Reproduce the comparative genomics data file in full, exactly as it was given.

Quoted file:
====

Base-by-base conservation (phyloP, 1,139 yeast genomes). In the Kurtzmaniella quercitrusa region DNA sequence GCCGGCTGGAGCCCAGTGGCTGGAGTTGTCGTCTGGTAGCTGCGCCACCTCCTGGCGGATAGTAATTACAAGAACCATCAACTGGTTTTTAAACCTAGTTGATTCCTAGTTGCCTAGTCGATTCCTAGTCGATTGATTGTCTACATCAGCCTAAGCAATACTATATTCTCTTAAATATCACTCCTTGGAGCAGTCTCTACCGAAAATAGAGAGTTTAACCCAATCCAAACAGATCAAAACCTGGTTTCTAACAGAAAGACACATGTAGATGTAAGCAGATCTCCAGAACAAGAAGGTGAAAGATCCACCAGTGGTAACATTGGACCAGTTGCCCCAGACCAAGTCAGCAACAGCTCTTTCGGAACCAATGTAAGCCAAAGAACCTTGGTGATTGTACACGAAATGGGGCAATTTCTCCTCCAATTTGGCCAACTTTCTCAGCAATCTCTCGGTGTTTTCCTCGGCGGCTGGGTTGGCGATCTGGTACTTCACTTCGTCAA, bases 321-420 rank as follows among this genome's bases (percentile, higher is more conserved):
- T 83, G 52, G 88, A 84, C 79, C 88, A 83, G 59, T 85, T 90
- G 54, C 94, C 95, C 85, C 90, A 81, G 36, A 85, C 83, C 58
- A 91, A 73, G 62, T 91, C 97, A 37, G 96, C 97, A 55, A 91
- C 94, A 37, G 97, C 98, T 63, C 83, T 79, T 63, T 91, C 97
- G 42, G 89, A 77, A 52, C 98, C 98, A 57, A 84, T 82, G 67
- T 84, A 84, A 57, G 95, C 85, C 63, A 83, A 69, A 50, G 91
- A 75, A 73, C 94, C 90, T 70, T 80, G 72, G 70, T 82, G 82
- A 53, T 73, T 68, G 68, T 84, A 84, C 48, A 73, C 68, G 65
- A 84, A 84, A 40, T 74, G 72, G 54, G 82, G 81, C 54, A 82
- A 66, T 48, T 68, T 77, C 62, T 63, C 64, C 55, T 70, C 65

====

Base-by-base conservation (phyloP, 1,139 yeast genomes). In the Kurtzmaniella quercitrusa region DNA sequence GCCGGCTGGAGCCCAGTGGCTGGAGTTGTCGTCTGGTAGCTGCGCCACCTCCTGGCGGATAGTAATTACAAGAACCATCAACTGGTTTTTAAACCTAGTTGATTCCTAGTTGCCTAGTCGATTCCTAGTCGATTGATTGTCTACATCAGCCTAAGCAATACTATATTCTCTTAAATATCACTCCTTGGAGCAGTCTCTACCGAAAATAGAGAGTTTAACCCAATCCAAACAGATCAAAACCTGGTTTCTAACAGAAAGACACATGTAGATGTAAGCAGATCTCCAGAACAAGAAGGTGAAAGATCCACCAGTGGTAACATTGGACCAGTTGCCCCAGACCAAGTCAGCAACAGCTCTTTCGGAACCAATGTAAGCCAAAGAACCTTGGTGATTGTACACGAAATGGGGCAATTTCTCCTCCAATTTGGCCAACTTTCTCAGCAATCTCTCGGTGTTTTCCTCGGCGGCTGGGTTGGCGATCTGGTACTTCACTTCGTCAA, bases 321-420 rank as follows among this genome's bases (percentile, higher is more conserved):
- T 83, G 52, G 88, A 84, C 79, C 88, A 83, G 59, T 85, T 90
- G 54, C 94, C 95, C 85, C 90, A 81, G 36, A 85, C 83, C 58
- A 91, A 73, G 62, T 91, C 97, A 37, G 96, C 97, A 55, A 91
- C 94, A 37, G 97, C 98, T 63, C 83, T 79, T 63, T 91, C 97
- G 42, G 89, A 77, A 52, C 98, C 98, A 57, A 84, T 82, G 67
- T 84, A 84, A 57, G 95, C 85, C 63, A 83, A 69, A 50, G 91
- A 75, A 73, C 94, C 90, T 70, T 80, G 72, G 70, T 82, G 82
- A 53, T 73, T 68, G 68, T 84, A 84, C 48, A 73, C 68, G 65
- A 84, A 84, A 40, T 74, G 72, G 54, G 82, G 81, C 54, A 82
- A 66, T 48, T 68, T 77, C 62, T 63, C 64, C 55, T 70, C 65